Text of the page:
Eventually the busy Derringer joined Edgar's White Trash full-time and produced the gold LP, "Roadwork".
Derringer's solo album, "All American Boy" was released in '73 with the now already popular "Rock and Roll
Hoochie Koo", this time as a 'hit' single.
Rick was writer/producer of Johnny Winter's "Still Alive and Well" album and player/producer of the hit
album, "They Only Come Out At Night". The latter featured the No. 1, Grammy nominated monster hit, "Frankenstein"
and "Free Ride".
In 1976 Rick created the Derringer Band. He released four albums and in '83 returned to his solo career with the
LP, "Good Dirty Fun".
Throughout the 70's and 80's the popular Derringer appeared on numerous albums with artists Alice Cooper, Richie
Havens, Todd Rundgren and Steely Dan. The list also includes Cyndi Lauper, Barbra Streisand, Kiss, Mason Ruffner and Madam
In the mid-80's, Derringer discovered Weird Al Yancovic, producing music for Grammy-winning albums and videos. Derringer's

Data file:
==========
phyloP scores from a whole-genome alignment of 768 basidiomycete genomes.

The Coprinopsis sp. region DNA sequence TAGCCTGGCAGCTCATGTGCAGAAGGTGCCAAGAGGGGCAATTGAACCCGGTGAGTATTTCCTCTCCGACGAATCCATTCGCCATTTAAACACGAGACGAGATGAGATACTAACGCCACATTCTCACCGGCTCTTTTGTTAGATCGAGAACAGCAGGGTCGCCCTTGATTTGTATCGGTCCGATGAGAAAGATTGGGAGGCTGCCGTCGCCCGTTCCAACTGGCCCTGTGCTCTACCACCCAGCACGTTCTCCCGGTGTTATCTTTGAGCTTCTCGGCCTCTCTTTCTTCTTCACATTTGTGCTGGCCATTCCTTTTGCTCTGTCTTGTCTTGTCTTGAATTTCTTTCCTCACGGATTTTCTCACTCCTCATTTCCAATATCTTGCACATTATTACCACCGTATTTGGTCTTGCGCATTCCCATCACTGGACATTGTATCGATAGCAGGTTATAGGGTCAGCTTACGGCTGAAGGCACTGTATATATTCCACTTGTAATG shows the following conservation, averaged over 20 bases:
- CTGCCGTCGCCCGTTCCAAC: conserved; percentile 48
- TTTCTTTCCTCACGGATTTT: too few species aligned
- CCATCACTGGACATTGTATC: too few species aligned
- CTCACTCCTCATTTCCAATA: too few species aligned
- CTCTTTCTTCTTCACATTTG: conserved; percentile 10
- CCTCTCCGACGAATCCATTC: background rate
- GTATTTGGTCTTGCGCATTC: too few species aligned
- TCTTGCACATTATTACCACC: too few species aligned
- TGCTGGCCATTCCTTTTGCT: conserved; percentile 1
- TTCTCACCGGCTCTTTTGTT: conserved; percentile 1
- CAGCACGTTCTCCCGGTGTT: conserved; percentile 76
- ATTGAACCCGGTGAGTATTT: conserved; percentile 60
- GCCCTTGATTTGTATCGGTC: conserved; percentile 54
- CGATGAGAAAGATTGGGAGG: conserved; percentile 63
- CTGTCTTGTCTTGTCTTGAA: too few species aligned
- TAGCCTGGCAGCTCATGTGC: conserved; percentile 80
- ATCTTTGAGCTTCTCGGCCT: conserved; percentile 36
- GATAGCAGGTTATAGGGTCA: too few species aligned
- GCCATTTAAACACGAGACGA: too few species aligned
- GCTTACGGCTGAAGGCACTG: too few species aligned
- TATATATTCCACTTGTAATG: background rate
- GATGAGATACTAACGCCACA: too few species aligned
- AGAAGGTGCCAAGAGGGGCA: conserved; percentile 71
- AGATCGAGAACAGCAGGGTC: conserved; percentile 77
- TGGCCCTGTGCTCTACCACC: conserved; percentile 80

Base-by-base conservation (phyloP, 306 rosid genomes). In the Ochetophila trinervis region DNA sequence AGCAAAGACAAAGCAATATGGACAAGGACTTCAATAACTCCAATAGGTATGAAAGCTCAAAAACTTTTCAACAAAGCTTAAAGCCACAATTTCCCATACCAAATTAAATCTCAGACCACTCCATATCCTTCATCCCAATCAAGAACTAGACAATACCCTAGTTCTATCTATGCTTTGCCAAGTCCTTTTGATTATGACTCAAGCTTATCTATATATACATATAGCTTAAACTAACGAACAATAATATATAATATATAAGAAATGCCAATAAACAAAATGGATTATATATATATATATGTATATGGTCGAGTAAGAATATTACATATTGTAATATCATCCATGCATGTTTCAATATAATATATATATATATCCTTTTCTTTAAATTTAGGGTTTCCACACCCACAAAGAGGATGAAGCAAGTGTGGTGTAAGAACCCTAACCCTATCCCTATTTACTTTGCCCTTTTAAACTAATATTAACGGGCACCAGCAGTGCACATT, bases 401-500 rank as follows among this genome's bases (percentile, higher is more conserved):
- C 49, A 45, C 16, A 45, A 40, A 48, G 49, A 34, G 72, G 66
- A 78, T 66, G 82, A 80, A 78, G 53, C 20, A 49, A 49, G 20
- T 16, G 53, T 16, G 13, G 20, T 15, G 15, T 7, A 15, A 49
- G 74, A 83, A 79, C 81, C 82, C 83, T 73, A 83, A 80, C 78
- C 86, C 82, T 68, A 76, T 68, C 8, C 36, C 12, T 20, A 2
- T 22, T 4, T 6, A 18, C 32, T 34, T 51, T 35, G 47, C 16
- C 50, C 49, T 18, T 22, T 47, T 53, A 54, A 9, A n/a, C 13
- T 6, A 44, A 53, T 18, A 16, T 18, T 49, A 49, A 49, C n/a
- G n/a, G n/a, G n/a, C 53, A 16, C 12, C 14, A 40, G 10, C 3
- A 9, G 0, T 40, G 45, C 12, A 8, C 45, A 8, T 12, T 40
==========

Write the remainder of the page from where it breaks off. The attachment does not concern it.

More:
productions of the Michael Jackson parodies, the No. 1 hit "Eat It", and "Who's Fat", have been Yancovic's
most successful recordings.
It was also in the 90's that Rick was selected to be producer/writer/performer of the World Wrestling Federation
LP's. Hulk Hogan's theme song, "I Am A Real American" was written and performed by Rick as a part of these projects.
Derringer was once again sought after by Edgar Winter and in 1990, performed for the LP, "Edgar Winter and Rick
Derringer Live in Japan". Then in 1999 Rick and Edgar were back together again for their collaboration on his "Winter
Derringer also recorded four blues CD's starting in '93 with "Back To the Blues" followed by "Electra
Blues", "Blues Deluxe" and his 2000 release "Jackhammer Blues".
At about that same period Derringer, who seems to be constantly in motion, released his destined-to-be-classic "Tend
the Fire" in Europe to rave reviews and is eagerly expected by his loyal fans here in the US.
The year 2001 was another busy one for Rick. His venture back into Rock & Roll with Vanilla Fudge superstars
Carmine Appice and Tim Bogert produced a recording of intense synergy - "D B A" (for Derringer, Bogert & Appice)
with vocals, writing and instrumentals shared by all three. 2004 promises a reprise for Derringer and Appice, with the release